If the Florida Panthers are going to emerge from the season with a playoff spot, they’re going to need to find a little more scoring.
But general manager Dale Tallon won’t be making any deadline deals that don’t make sense in the long-term.
“It’s going to take somebody that’s going to be involved in that process for us to make a move,” Tallon said, speaking to reporters in Florida on Friday. “We have pieces coming that are our own. As far as the deadline and other trades, we’re always looking at that.”
That process, Tallon said, includes the Panthers looking within. Tallon said nothing is being looked at for short-term gain.
“We’ve got great kids coming, we’ve got really good players in our minor league system,” Tallon said. “I really like what’s happening as far as our future (is concerned).”
That said, Tallon added that he and his scouting team have identified some pieces that could fit the puzzle.
“We just ended a good, prosperous week at with our pro scouts here in Florida,” he said. “There are a lot of good young players around. We’ve identified some guys who we think would fit in beautifully with our team. We’re going to be really strong up the middle and good on the backend with our young defenseman.”
Florida’s talent stream starts with the 23rd pick in 2016 in center Henrik Borgstrom.
Borgstrom won the NCAA title with Denver in his first season in collegiate hockey last season. The Finn will provide size up the middle, something Tallon alluded to.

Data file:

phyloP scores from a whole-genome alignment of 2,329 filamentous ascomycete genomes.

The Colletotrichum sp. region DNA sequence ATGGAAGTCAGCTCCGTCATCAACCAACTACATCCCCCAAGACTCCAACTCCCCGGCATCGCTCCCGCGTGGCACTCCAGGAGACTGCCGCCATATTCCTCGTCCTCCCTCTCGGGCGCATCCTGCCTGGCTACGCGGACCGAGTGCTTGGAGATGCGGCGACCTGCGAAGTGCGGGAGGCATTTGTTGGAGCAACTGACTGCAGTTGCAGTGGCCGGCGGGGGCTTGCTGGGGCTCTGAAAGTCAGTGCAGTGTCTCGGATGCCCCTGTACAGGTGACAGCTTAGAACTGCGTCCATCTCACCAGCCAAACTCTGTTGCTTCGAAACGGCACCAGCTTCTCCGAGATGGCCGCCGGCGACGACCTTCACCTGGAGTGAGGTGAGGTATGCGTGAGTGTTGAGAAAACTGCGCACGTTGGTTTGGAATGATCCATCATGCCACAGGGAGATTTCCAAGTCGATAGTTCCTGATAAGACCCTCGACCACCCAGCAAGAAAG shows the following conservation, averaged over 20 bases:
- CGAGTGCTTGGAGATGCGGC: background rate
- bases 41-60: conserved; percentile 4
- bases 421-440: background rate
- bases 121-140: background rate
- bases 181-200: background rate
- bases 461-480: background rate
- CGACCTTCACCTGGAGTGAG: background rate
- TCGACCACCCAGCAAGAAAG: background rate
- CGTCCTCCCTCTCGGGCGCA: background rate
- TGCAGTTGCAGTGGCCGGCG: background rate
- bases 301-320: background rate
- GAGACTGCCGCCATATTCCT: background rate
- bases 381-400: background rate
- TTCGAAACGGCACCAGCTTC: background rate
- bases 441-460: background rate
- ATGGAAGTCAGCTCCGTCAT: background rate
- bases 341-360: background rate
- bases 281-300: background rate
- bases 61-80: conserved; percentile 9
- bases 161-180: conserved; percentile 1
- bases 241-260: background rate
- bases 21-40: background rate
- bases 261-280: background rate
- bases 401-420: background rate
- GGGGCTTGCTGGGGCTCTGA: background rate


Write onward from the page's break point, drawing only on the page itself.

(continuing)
The Panthers also have the 10th pick in this past summer’s draft in forward Owen Tippett.
Tippett had a break-out season last year with 44 goals in 60 games and has 17 in 23 so far this season in the Ontario Hockey League.
Point is, the Panthers have a good-looking crop of young talent, several of which are making big strides in The Show already.
Tallon discussed his team thus far this season and what could be done to improve it, including finding some adding scoring depth for one of the lowest scoring teams in the league.
“I think we’re relying on a lot of young players and it takes time,” Tallon said. “Scoring is the hardest thing to do. We need a balanced attack, of course. Trocheck is doing all that we’ve asked and more. We’ve got to get some contributions from other guys throughout the lineup.”
Entering the night six points adrift of the final wildcard spot in the Eastern Conference, Tallon said he liked the position his team was in after winning six of its last 10 and crawling up from the basement of the conference.